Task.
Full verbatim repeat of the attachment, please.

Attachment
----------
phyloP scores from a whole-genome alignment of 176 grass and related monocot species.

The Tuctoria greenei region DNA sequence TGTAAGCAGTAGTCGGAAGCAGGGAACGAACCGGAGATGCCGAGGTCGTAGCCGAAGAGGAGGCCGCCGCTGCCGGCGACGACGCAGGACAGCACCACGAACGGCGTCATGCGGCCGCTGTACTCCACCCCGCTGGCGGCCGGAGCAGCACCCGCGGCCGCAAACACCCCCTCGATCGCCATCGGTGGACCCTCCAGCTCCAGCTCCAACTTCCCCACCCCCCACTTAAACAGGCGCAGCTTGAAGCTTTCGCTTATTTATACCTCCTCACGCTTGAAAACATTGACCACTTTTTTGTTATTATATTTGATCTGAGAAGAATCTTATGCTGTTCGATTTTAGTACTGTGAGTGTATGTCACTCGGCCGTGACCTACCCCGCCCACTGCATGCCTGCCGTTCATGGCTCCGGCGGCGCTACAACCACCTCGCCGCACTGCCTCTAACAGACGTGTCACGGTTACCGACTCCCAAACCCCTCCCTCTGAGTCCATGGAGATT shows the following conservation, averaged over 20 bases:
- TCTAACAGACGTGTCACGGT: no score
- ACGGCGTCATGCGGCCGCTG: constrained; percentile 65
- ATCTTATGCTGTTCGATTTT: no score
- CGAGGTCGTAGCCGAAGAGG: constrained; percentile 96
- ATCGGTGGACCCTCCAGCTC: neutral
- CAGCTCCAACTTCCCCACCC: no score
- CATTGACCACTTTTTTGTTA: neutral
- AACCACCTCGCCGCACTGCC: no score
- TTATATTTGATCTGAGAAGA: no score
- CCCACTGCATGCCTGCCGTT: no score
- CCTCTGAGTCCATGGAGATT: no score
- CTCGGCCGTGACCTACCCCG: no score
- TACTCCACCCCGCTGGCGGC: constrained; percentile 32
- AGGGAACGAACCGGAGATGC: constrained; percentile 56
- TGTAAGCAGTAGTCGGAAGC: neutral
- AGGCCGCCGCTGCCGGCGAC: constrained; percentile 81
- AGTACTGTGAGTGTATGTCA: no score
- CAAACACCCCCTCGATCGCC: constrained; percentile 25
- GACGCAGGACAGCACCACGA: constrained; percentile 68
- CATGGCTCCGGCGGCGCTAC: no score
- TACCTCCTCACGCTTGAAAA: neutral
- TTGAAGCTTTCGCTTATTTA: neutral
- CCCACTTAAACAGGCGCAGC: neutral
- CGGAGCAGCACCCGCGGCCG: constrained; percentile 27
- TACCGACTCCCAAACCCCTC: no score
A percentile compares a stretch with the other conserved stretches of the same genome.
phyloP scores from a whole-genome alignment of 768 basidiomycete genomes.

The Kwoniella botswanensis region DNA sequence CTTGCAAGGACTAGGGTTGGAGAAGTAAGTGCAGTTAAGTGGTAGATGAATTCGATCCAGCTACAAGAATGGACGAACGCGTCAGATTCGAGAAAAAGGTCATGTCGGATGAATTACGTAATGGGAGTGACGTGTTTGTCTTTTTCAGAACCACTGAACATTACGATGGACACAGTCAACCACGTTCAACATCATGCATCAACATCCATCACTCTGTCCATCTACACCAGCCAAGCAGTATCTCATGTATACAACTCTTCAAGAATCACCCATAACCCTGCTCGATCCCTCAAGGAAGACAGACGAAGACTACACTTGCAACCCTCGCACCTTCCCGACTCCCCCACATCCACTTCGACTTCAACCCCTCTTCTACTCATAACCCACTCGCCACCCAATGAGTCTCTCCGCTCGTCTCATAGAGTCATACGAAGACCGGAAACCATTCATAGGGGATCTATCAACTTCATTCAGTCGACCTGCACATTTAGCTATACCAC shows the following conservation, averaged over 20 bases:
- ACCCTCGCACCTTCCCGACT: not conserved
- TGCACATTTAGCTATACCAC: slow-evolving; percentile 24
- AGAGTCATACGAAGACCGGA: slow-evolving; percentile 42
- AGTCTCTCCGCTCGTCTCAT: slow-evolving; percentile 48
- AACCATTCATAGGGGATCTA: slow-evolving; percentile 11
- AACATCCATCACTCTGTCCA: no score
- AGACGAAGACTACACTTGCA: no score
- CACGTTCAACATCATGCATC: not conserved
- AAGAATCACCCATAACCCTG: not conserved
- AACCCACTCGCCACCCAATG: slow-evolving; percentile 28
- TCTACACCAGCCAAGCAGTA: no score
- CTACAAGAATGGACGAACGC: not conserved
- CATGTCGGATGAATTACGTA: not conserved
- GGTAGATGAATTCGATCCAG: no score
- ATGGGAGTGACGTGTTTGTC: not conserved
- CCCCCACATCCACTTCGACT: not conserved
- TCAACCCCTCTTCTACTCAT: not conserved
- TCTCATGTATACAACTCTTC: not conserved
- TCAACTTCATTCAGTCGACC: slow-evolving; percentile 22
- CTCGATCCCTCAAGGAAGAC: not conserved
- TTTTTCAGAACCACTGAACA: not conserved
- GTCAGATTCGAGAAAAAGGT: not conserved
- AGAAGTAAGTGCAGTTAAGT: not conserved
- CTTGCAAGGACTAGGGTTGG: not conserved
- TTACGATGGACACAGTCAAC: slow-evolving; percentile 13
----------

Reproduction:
phyloP scores from a whole-genome alignment of 176 grass and related monocot species.

The Tuctoria greenei region DNA sequence TGTAAGCAGTAGTCGGAAGCAGGGAACGAACCGGAGATGCCGAGGTCGTAGCCGAAGAGGAGGCCGCCGCTGCCGGCGACGACGCAGGACAGCACCACGAACGGCGTCATGCGGCCGCTGTACTCCACCCCGCTGGCGGCCGGAGCAGCACCCGCGGCCGCAAACACCCCCTCGATCGCCATCGGTGGACCCTCCAGCTCCAGCTCCAACTTCCCCACCCCCCACTTAAACAGGCGCAGCTTGAAGCTTTCGCTTATTTATACCTCCTCACGCTTGAAAACATTGACCACTTTTTTGTTATTATATTTGATCTGAGAAGAATCTTATGCTGTTCGATTTTAGTACTGTGAGTGTATGTCACTCGGCCGTGACCTACCCCGCCCACTGCATGCCTGCCGTTCATGGCTCCGGCGGCGCTACAACCACCTCGCCGCACTGCCTCTAACAGACGTGTCACGGTTACCGACTCCCAAACCCCTCCCTCTGAGTCCATGGAGATT shows the following conservation, averaged over 20 bases:
- TCTAACAGACGTGTCACGGT: no score
- ACGGCGTCATGCGGCCGCTG: constrained; percentile 65
- ATCTTATGCTGTTCGATTTT: no score
- CGAGGTCGTAGCCGAAGAGG: constrained; percentile 96
- ATCGGTGGACCCTCCAGCTC: neutral
- CAGCTCCAACTTCCCCACCC: no score
- CATTGACCACTTTTTTGTTA: neutral
- AACCACCTCGCCGCACTGCC: no score
- TTATATTTGATCTGAGAAGA: no score
- CCCACTGCATGCCTGCCGTT: no score
- CCTCTGAGTCCATGGAGATT: no score
- CTCGGCCGTGACCTACCCCG: no score
- TACTCCACCCCGCTGGCGGC: constrained; percentile 32
- AGGGAACGAACCGGAGATGC: constrained; percentile 56
- TGTAAGCAGTAGTCGGAAGC: neutral
- AGGCCGCCGCTGCCGGCGAC: constrained; percentile 81
- AGTACTGTGAGTGTATGTCA: no score
- CAAACACCCCCTCGATCGCC: constrained; percentile 25
- GACGCAGGACAGCACCACGA: constrained; percentile 68
- CATGGCTCCGGCGGCGCTAC: no score
- TACCTCCTCACGCTTGAAAA: neutral
- TTGAAGCTTTCGCTTATTTA: neutral
- CCCACTTAAACAGGCGCAGC: neutral
- CGGAGCAGCACCCGCGGCCG: constrained; percentile 27
- TACCGACTCCCAAACCCCTC: no score
A percentile compares a stretch with the other conserved stretches of the same genome.
phyloP scores from a whole-genome alignment of 768 basidiomycete genomes.

The Kwoniella botswanensis region DNA sequence CTTGCAAGGACTAGGGTTGGAGAAGTAAGTGCAGTTAAGTGGTAGATGAATTCGATCCAGCTACAAGAATGGACGAACGCGTCAGATTCGAGAAAAAGGTCATGTCGGATGAATTACGTAATGGGAGTGACGTGTTTGTCTTTTTCAGAACCACTGAACATTACGATGGACACAGTCAACCACGTTCAACATCATGCATCAACATCCATCACTCTGTCCATCTACACCAGCCAAGCAGTATCTCATGTATACAACTCTTCAAGAATCACCCATAACCCTGCTCGATCCCTCAAGGAAGACAGACGAAGACTACACTTGCAACCCTCGCACCTTCCCGACTCCCCCACATCCACTTCGACTTCAACCCCTCTTCTACTCATAACCCACTCGCCACCCAATGAGTCTCTCCGCTCGTCTCATAGAGTCATACGAAGACCGGAAACCATTCATAGGGGATCTATCAACTTCATTCAGTCGACCTGCACATTTAGCTATACCAC shows the following conservation, averaged over 20 bases:
- ACCCTCGCACCTTCCCGACT: not conserved
- TGCACATTTAGCTATACCAC: slow-evolving; percentile 24
- AGAGTCATACGAAGACCGGA: slow-evolving; percentile 42
- AGTCTCTCCGCTCGTCTCAT: slow-evolving; percentile 48
- AACCATTCATAGGGGATCTA: slow-evolving; percentile 11
- AACATCCATCACTCTGTCCA: no score
- AGACGAAGACTACACTTGCA: no score
- CACGTTCAACATCATGCATC: not conserved
- AAGAATCACCCATAACCCTG: not conserved
- AACCCACTCGCCACCCAATG: slow-evolving; percentile 28
- TCTACACCAGCCAAGCAGTA: no score
- CTACAAGAATGGACGAACGC: not conserved
- CATGTCGGATGAATTACGTA: not conserved
- GGTAGATGAATTCGATCCAG: no score
- ATGGGAGTGACGTGTTTGTC: not conserved
- CCCCCACATCCACTTCGACT: not conserved
- TCAACCCCTCTTCTACTCAT: not conserved
- TCTCATGTATACAACTCTTC: not conserved
- TCAACTTCATTCAGTCGACC: slow-evolving; percentile 22
- CTCGATCCCTCAAGGAAGAC: not conserved
- TTTTTCAGAACCACTGAACA: not conserved
- GTCAGATTCGAGAAAAAGGT: not conserved
- AGAAGTAAGTGCAGTTAAGT: not conserved
- CTTGCAAGGACTAGGGTTGG: not conserved
- TTACGATGGACACAGTCAAC: slow-evolving; percentile 13